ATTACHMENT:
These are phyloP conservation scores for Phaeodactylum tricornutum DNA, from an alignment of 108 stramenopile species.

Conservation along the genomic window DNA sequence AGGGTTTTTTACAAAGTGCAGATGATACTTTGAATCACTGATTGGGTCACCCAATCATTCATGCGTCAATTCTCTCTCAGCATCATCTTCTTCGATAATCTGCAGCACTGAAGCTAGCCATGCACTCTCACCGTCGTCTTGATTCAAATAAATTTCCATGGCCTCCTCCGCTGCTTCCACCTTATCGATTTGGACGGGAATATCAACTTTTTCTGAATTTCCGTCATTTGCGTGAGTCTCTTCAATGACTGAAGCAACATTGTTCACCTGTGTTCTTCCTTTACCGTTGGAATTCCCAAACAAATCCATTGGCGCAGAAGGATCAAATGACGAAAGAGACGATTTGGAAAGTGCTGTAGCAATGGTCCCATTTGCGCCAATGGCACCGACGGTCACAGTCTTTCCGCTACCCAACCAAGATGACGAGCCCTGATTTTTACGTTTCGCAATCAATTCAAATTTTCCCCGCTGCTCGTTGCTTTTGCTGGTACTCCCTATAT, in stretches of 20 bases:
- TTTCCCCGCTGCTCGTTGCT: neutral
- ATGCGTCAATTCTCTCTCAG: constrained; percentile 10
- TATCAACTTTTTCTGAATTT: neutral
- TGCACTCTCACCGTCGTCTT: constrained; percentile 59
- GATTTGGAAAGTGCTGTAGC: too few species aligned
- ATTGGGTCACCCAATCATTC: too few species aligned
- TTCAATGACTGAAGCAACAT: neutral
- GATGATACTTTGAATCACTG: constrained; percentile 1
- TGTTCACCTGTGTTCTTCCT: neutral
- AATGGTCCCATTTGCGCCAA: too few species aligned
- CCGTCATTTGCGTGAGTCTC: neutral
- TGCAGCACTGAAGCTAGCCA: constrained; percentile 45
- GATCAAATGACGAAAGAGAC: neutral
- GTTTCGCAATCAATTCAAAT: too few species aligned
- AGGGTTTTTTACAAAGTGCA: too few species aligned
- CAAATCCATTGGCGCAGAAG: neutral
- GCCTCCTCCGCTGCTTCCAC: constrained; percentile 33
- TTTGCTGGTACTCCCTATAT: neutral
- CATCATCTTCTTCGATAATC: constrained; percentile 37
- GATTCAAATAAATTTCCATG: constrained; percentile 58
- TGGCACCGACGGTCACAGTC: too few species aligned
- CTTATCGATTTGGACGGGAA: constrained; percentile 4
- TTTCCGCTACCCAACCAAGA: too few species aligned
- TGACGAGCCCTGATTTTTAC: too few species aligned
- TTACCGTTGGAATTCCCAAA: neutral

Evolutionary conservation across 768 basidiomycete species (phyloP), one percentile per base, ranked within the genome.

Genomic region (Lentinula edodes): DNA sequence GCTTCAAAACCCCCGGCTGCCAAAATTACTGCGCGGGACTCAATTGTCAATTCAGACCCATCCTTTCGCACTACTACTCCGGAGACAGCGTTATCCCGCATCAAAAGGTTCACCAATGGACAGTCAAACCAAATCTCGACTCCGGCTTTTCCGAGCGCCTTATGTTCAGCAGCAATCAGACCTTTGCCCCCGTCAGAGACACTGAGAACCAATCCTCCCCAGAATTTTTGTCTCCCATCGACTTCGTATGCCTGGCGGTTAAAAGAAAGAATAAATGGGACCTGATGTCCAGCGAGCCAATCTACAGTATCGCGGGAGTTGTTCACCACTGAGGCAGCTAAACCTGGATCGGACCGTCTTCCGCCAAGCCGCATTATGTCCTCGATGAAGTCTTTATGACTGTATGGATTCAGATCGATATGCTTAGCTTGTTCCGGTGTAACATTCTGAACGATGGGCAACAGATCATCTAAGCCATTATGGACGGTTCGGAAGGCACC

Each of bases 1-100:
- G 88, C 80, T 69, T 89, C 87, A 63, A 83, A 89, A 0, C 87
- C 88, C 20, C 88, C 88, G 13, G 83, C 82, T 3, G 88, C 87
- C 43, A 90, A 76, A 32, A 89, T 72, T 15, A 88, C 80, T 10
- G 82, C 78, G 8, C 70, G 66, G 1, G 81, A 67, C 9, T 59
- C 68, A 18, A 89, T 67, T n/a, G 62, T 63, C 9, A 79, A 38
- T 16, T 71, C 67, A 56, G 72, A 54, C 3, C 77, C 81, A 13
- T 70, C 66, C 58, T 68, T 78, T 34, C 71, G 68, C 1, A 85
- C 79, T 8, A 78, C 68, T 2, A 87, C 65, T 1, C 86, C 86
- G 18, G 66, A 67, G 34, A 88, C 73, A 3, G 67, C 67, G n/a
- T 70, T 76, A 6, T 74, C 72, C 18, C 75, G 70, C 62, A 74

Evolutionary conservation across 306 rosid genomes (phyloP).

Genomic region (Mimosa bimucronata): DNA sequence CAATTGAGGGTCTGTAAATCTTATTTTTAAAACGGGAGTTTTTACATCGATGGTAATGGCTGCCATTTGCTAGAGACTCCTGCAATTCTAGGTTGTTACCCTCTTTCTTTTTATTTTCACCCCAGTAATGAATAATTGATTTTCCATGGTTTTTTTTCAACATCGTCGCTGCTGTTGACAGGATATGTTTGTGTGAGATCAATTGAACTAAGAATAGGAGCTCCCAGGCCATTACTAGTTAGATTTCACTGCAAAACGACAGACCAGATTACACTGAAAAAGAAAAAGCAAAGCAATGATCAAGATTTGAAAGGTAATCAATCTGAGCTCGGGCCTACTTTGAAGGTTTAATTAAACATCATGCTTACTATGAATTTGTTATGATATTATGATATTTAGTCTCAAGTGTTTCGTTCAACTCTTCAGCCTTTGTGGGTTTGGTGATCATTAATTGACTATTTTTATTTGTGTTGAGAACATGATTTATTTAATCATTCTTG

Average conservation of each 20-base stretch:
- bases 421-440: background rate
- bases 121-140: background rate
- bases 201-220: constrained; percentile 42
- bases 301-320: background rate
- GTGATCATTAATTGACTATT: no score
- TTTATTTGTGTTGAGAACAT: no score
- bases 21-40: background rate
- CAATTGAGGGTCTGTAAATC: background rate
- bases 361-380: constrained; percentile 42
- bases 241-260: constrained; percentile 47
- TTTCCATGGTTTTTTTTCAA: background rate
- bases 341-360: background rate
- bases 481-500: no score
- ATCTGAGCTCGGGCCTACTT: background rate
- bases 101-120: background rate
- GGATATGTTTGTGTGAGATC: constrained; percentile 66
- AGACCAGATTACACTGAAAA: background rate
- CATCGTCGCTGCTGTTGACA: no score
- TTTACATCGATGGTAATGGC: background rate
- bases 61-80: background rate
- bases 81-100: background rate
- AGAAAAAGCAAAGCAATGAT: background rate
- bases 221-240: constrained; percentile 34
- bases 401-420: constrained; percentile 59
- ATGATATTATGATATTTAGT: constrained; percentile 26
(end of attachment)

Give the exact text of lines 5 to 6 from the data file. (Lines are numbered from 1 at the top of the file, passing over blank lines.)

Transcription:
- TATCAACTTTTTCTGAATTT: neutral
- TGCACTCTCACCGTCGTCTT: constrained; percentile 59